The United States has been the number one power in the world throughout my entire lifetime and throughout the living memory of essentially everyone on the planet today. The notion that this state of affairs is desirable and ought to persist is one of the least controversial things you could say in American politics today. We should take that uncontroversial premise seriously, adopt the logical inference that to stay on top we’re going to need more people—about a billion people—and then follow that inference to where it leads in terms of immigration, family policy and the welfare state, housing, transportation, and more. Admittedly, it sounds a little loopy. But while some left-wing intellectuals might suggest that the end of American hegemony might be desirable, I’ve never heard an elected official from either party articulate that view.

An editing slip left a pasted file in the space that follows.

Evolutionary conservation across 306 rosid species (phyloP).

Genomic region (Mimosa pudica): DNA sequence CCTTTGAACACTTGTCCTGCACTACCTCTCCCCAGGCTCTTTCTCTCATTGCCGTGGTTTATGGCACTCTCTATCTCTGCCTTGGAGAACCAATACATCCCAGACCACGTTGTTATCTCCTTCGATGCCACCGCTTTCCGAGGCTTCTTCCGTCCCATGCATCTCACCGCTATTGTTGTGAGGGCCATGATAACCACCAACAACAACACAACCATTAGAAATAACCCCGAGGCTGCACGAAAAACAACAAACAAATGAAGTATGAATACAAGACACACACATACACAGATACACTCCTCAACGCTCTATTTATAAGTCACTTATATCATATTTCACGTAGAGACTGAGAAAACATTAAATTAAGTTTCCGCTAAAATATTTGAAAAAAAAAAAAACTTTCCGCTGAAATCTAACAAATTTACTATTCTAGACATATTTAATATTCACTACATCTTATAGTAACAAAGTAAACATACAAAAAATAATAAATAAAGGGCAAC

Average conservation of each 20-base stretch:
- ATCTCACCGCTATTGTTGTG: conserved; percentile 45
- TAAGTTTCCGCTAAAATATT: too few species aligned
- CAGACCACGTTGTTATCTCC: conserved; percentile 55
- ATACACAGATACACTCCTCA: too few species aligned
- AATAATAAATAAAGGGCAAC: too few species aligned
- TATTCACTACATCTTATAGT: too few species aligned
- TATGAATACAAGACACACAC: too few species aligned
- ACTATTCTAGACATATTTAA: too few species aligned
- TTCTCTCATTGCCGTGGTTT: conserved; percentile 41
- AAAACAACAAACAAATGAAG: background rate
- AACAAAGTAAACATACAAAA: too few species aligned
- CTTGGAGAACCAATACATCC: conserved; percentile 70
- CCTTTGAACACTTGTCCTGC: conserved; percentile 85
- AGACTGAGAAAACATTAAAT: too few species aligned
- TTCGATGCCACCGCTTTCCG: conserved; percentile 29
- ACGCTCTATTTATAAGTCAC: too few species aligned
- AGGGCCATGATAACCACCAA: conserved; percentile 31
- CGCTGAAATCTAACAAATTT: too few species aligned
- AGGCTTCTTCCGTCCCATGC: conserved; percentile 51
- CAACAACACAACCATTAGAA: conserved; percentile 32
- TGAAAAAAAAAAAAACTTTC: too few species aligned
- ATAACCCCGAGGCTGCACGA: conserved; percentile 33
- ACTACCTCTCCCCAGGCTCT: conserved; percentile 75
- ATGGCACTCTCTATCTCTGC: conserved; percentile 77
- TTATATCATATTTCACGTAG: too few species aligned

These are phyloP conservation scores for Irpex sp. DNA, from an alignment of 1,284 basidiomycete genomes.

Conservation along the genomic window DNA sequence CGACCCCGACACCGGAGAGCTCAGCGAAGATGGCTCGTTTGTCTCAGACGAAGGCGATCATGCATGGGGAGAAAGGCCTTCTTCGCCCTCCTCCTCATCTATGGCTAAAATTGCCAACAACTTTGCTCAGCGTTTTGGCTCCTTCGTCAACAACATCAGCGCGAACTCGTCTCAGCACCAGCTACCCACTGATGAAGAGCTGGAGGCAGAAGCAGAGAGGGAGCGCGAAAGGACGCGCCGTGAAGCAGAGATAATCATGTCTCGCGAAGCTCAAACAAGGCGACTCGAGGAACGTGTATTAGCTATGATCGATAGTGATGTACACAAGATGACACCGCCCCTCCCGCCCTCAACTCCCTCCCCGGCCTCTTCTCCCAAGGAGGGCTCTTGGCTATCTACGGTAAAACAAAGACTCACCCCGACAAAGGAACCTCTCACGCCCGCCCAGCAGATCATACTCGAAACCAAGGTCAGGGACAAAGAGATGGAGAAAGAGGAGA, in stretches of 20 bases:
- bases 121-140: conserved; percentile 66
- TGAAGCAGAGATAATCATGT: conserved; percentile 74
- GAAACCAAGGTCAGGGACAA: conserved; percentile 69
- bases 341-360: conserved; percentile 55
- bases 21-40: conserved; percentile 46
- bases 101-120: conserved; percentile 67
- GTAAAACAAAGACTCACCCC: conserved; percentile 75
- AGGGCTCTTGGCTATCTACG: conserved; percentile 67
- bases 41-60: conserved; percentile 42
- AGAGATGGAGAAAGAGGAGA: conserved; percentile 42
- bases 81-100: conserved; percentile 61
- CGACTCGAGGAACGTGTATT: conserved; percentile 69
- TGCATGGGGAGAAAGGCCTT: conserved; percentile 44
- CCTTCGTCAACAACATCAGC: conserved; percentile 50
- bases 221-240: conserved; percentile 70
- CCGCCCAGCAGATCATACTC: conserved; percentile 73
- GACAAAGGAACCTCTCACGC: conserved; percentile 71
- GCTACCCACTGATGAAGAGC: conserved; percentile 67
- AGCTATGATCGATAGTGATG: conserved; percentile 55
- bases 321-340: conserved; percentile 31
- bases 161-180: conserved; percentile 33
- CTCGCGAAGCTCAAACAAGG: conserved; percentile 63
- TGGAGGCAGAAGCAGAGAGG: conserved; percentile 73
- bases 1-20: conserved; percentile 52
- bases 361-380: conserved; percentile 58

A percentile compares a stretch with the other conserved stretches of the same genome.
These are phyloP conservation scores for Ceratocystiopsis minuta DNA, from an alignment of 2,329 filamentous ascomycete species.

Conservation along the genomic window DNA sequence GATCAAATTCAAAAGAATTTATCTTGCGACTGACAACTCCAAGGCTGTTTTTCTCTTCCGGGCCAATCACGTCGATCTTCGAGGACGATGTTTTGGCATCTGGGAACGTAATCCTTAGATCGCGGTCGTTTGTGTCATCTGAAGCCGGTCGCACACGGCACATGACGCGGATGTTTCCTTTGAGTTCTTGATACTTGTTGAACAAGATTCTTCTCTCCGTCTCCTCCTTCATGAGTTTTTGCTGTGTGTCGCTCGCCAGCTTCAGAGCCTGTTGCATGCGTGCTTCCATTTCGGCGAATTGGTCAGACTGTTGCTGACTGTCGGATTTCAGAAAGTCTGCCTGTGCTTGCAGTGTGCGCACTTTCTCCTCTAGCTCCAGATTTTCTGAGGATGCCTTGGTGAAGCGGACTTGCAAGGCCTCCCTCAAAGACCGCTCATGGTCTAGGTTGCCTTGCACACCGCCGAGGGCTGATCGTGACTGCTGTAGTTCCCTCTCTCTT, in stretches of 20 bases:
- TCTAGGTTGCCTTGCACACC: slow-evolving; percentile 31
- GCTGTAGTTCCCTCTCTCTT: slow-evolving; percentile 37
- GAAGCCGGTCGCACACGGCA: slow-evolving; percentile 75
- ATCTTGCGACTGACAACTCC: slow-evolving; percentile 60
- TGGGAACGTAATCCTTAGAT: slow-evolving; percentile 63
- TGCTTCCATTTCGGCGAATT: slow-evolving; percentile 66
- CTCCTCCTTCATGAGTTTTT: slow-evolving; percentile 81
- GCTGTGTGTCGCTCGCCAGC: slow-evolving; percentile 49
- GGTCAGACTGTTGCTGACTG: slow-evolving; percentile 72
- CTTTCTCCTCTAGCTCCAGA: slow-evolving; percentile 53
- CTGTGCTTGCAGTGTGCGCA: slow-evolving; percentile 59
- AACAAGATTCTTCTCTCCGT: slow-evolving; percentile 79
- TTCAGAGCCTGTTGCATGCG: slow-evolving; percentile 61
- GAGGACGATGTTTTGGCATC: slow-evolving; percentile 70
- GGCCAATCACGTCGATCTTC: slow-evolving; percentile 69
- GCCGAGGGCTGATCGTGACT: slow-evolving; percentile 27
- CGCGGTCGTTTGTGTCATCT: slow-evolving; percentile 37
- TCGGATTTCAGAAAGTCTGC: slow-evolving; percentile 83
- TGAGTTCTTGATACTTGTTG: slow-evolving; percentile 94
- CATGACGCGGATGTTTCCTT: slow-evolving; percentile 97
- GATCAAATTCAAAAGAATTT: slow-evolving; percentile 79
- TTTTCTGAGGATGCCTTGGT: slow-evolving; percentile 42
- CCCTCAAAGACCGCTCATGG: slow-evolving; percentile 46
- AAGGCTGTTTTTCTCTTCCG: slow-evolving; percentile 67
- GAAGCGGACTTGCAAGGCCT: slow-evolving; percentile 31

Yglesias admits that it’s “not exactly clear” if there would be negative consequences “if the United States did allow itself to slip to the world’s number two economic power,” especially since our military advantage would mean that it wouldn’t pose an obvious threat to our security. But, he says, “American leaders, with good reason, aren’t talking about learning to adapt to a world where the United States is a second-rate power.” He says that throughout American history, from the time people “[rode] oxcarts across the Rocky Mountains,” there has been an animating vision of growth and expansion that he believes should be maintained. He admits that ‘”some bad things happened across the settling of the West.” (I assume he is referring to the mass extermination of the Native population.) Yet he still endorses the Manifest Destiny mindset: “But [the Bad Stuff] was done for a reason, and I’m basically arguing for a continuation of that vision.”